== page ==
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What’s Ahead For Mortgage Rates This Week : November 8, 2010

Roller Coaster What’s Ahead For Mortgage Rates This Week : November 8, 2010Mortgage markets took a roller coaster ride last week, powered by the dual-force of the Federal Open Market Committee, and the government’s monthly Non-Farm Payrolls report.

As standalone events, both releases would have ranked among the top market movers of the year anyway, but throw in the rest of the week’s data –including the release of key inflation figures and the midterm elections — and it’s no wonder the bond markets were so bumpy.

Huge gains and losses characterized day-to-day trading last week. Overall, however, conforming mortgage rates improved; fixed-rate mortgage rates fell slightly less than adjustable-rate ones.

Recapping last week’s economic news:

  • Core PCE, the Fed’s preferred inflation gauge, posted a lower-than-expected 1.2% annual growth
  • The Federal Reserve announced a $ 600 billion package to support the economy; more than most estimates.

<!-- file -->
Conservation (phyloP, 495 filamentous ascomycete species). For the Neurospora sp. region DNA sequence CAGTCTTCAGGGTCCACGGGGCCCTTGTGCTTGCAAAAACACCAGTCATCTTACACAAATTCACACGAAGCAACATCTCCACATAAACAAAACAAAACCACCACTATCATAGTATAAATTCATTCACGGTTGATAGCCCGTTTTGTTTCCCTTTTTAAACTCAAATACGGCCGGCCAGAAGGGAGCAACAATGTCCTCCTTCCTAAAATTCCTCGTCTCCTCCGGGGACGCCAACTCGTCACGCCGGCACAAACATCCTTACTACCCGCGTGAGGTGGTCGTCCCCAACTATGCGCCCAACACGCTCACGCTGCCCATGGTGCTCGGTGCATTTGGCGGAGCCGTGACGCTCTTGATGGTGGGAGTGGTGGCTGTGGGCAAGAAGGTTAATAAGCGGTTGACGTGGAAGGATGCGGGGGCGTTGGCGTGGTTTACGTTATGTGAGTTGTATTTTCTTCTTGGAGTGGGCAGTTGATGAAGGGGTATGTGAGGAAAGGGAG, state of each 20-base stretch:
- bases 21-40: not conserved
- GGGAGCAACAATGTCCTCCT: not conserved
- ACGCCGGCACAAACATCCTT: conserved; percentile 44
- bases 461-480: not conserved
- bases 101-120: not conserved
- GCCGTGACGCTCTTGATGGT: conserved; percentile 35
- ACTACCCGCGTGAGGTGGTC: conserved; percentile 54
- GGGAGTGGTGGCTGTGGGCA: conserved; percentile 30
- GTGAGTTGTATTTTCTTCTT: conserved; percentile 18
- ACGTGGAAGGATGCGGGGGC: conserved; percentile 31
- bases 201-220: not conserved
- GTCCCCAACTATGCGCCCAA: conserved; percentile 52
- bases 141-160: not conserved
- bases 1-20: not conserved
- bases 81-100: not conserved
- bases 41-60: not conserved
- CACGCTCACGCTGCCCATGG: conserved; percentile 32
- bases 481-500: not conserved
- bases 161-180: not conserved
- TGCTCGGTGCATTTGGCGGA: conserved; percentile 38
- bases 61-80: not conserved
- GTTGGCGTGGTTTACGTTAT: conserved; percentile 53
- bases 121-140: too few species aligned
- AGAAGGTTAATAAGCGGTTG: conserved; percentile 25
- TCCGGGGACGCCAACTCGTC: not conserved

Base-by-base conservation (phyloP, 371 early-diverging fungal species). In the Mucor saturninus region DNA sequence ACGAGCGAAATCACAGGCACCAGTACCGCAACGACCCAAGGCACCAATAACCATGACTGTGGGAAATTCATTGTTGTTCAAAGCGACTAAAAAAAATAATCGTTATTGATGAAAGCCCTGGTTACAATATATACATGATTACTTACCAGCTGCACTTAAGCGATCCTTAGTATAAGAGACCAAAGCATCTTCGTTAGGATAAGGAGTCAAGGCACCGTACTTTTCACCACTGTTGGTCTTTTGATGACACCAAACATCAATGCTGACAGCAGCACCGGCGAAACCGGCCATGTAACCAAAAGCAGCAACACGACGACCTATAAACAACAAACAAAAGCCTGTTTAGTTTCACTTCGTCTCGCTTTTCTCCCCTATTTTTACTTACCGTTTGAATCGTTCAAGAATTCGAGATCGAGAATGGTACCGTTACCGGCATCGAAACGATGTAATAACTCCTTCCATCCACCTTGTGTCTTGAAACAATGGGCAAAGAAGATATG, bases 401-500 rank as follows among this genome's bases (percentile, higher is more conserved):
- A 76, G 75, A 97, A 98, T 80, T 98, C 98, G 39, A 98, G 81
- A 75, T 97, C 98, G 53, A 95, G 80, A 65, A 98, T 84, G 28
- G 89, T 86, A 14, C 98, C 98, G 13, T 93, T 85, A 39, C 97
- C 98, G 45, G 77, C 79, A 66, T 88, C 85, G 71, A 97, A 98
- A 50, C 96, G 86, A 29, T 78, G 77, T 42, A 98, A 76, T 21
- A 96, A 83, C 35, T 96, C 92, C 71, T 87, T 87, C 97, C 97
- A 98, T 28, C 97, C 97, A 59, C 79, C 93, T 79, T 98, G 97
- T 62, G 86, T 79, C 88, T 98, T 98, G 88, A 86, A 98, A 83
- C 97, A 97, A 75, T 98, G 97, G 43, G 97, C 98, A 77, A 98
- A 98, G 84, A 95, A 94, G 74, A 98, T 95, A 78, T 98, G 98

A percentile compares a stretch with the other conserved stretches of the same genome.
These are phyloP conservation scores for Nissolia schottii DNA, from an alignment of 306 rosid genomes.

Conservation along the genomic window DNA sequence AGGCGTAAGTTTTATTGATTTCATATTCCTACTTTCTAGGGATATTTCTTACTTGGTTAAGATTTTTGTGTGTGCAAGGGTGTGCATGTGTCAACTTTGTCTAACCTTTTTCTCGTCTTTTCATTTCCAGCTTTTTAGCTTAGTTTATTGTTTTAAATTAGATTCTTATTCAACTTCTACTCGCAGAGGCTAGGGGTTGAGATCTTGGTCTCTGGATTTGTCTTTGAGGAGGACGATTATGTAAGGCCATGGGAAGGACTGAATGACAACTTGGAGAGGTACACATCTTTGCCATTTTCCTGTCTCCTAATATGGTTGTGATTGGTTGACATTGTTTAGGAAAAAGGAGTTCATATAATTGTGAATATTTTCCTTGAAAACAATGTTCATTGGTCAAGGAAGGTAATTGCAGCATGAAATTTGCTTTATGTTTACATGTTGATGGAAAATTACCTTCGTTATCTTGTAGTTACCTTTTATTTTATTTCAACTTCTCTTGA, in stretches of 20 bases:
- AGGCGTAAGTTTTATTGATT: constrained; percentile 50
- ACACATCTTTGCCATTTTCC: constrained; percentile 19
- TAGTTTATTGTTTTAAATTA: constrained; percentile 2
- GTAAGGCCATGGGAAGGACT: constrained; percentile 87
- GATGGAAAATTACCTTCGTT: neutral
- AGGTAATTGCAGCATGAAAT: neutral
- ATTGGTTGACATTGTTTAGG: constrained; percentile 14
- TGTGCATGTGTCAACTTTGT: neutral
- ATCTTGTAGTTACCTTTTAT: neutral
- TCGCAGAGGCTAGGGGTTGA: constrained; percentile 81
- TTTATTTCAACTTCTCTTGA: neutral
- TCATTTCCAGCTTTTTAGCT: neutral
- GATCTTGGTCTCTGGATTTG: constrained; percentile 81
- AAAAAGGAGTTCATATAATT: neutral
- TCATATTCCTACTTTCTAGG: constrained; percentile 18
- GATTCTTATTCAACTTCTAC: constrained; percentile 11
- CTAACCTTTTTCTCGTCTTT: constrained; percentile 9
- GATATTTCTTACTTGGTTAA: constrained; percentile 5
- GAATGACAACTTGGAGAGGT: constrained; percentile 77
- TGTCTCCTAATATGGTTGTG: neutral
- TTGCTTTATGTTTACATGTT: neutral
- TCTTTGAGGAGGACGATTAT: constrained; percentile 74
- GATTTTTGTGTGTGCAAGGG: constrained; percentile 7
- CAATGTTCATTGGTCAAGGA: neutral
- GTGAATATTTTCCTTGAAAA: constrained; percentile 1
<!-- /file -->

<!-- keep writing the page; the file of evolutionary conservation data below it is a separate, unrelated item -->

• According to the government, 151,000 new jobs were created last month. Economists expected 61,000.

Additionally, the Institute for Supply Management’s Manufacturing Index showed strong sector growth.

With each new surprise, Wall Street’s expectations adjusted for the future and, therefore, mortgage rates changed. 

This week, the direction that rates take is anyone’s guess. First, there’s no substantive economic data due for release and, second, markets are closed Thursday for Veteran’s Day. The absence of data coupled with lower volume expected overall may mean that market momentum rules the week.

In other words, if mortgage markets open the week better, they may close the week better, too. Conversely, if rates start rising, they could rise by a lot.

If you’re still floating a mortgage rate or have yet to call your loan officer about a potential refinance, there’s no better time than the present. Mortgage rates are on a 6-month rally and most eligible homeowners stand to save a lot of money.

Make that call this week — just in case market momentum carries mortgage rates higher.

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